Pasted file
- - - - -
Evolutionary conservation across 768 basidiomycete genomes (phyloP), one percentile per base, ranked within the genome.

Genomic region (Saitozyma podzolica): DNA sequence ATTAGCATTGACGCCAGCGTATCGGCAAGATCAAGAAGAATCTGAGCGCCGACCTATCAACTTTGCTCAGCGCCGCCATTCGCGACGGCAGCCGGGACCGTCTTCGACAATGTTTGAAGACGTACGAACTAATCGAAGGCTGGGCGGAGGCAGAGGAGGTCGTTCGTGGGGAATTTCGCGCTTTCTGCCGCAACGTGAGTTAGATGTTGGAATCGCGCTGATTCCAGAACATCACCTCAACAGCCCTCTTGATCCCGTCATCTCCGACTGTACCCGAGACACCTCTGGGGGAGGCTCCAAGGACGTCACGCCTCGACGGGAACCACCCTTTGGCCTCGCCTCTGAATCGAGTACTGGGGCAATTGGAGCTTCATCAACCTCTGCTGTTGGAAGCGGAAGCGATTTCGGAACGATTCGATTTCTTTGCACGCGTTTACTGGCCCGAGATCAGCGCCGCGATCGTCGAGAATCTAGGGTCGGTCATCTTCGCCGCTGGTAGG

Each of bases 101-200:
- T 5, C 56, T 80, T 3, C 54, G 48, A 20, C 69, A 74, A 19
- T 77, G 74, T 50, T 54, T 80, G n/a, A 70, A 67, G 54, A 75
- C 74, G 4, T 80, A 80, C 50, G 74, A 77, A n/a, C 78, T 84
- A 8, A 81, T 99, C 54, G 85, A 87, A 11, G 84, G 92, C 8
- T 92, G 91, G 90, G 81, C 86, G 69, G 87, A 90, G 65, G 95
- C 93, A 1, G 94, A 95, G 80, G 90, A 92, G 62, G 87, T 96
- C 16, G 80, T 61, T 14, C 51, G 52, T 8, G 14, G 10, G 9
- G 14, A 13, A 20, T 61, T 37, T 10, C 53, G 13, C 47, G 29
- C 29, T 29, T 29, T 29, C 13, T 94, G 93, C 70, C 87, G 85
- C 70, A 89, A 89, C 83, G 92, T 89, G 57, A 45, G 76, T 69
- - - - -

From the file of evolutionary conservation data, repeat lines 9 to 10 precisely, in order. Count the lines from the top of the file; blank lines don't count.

- C 93, A 1, G 94, A 95, G 80, G 90, A 92, G 62, G 87, T 96
- C 16, G 80, T 61, T 14, C 51, G 52, T 8, G 14, G 10, G 9